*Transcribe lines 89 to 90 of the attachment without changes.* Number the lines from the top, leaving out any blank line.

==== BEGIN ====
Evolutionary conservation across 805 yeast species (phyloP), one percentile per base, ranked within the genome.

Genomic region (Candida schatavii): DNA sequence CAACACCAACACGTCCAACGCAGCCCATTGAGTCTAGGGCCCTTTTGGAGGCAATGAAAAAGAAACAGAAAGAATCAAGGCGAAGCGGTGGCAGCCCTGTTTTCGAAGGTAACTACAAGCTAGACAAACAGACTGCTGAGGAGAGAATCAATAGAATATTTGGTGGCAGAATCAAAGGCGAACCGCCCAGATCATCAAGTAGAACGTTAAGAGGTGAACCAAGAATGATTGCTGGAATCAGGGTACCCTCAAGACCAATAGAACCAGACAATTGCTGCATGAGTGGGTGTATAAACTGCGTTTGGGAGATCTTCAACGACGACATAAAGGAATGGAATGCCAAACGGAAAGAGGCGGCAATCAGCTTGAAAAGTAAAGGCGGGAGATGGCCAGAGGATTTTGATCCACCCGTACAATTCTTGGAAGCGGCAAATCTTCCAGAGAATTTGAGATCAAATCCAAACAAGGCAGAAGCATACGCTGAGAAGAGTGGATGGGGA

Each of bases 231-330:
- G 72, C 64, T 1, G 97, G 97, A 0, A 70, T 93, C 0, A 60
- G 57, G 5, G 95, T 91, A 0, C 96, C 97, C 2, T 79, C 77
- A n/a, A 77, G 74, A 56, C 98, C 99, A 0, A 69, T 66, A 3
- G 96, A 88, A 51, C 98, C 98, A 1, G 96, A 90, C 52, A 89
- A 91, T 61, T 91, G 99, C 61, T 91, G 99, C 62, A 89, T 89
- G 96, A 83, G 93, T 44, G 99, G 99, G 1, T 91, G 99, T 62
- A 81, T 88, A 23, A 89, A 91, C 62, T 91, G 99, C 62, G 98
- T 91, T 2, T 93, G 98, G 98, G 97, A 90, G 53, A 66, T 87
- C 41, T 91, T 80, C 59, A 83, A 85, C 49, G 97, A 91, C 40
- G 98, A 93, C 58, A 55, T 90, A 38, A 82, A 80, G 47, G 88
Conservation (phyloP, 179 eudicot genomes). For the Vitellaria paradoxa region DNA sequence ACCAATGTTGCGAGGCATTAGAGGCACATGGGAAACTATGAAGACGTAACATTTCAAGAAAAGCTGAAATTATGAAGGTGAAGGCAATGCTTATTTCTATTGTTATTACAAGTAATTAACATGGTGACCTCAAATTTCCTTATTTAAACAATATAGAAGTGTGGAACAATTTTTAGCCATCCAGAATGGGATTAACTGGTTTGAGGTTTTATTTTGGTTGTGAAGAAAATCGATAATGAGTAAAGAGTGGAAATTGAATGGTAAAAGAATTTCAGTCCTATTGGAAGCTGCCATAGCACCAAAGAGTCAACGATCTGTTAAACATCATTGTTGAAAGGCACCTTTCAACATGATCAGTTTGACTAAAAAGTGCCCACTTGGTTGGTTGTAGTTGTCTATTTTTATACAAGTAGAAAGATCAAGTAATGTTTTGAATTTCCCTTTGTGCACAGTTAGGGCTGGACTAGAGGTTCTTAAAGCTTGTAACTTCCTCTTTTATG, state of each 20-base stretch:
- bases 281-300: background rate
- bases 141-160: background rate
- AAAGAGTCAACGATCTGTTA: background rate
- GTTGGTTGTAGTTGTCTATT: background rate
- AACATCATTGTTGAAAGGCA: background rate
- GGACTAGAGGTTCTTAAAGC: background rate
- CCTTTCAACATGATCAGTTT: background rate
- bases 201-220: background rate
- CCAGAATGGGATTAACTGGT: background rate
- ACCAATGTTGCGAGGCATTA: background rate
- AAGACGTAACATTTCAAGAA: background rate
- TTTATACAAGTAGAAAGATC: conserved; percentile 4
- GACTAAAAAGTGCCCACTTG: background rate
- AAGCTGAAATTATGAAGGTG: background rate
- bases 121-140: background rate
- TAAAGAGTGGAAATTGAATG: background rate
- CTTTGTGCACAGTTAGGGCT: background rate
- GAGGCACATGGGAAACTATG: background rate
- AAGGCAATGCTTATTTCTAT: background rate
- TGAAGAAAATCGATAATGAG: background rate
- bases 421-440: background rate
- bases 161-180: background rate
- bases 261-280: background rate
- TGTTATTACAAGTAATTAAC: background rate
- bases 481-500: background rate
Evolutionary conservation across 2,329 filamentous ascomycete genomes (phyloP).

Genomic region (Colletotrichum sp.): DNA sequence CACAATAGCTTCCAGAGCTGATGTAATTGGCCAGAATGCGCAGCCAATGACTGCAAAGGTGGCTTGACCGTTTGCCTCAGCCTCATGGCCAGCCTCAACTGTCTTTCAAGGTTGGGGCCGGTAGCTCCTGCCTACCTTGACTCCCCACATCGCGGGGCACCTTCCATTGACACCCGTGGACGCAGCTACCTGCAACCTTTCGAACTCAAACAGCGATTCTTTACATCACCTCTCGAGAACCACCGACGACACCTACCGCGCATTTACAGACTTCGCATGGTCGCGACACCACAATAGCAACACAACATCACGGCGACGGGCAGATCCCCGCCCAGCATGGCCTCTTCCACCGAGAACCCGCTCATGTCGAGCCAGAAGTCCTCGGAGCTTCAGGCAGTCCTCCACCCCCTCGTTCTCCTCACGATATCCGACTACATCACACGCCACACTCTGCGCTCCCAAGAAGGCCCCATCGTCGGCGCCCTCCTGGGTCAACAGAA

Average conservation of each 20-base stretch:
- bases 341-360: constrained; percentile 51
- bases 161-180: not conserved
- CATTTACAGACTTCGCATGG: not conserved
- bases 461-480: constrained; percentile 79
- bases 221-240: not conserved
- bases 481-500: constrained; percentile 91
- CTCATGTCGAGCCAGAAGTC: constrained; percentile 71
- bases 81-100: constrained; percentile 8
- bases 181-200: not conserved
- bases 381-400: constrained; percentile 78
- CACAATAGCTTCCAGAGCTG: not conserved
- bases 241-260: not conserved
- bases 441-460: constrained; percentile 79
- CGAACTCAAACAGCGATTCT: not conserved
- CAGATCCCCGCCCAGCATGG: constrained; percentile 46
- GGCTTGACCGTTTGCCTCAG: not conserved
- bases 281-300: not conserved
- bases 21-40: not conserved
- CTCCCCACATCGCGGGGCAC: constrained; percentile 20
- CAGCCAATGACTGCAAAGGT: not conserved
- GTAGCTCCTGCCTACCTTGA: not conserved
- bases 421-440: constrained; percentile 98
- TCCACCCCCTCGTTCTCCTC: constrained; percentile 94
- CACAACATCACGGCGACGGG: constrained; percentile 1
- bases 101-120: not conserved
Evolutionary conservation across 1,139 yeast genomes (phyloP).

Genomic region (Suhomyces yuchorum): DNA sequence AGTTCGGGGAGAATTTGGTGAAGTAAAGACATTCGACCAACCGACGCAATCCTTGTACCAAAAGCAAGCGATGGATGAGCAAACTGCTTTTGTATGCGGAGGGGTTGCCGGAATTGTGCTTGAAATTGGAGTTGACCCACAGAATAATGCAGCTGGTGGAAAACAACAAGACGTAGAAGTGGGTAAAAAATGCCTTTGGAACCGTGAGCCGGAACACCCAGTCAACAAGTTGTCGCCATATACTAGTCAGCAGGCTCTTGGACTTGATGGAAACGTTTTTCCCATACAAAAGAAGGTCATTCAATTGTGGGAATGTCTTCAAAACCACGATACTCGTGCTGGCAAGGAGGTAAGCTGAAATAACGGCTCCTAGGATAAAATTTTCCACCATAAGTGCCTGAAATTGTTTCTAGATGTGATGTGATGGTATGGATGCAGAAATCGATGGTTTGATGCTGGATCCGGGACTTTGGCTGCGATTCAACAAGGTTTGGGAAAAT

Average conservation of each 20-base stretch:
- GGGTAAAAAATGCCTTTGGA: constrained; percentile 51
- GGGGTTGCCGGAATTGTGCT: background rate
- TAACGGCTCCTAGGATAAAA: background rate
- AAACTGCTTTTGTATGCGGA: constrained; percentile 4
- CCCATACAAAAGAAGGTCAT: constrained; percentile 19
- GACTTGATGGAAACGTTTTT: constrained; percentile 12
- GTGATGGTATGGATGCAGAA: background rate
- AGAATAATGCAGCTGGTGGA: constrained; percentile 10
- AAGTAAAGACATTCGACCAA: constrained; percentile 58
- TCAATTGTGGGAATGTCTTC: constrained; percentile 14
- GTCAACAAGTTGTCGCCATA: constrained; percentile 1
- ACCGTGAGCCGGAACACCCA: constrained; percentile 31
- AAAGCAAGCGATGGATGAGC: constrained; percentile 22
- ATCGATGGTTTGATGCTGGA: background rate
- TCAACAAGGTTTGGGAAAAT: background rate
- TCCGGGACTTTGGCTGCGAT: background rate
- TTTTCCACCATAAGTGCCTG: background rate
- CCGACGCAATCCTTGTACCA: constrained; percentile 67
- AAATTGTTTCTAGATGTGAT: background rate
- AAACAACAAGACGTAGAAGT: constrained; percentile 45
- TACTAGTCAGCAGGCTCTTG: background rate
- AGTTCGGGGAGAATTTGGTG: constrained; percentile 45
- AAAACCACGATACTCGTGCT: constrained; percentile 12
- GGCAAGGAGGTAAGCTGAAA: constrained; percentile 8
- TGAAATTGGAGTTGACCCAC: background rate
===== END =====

- AAATTGTTTCTAGATGTGAT: background rate
- AAACAACAAGACGTAGAAGT: constrained; percentile 45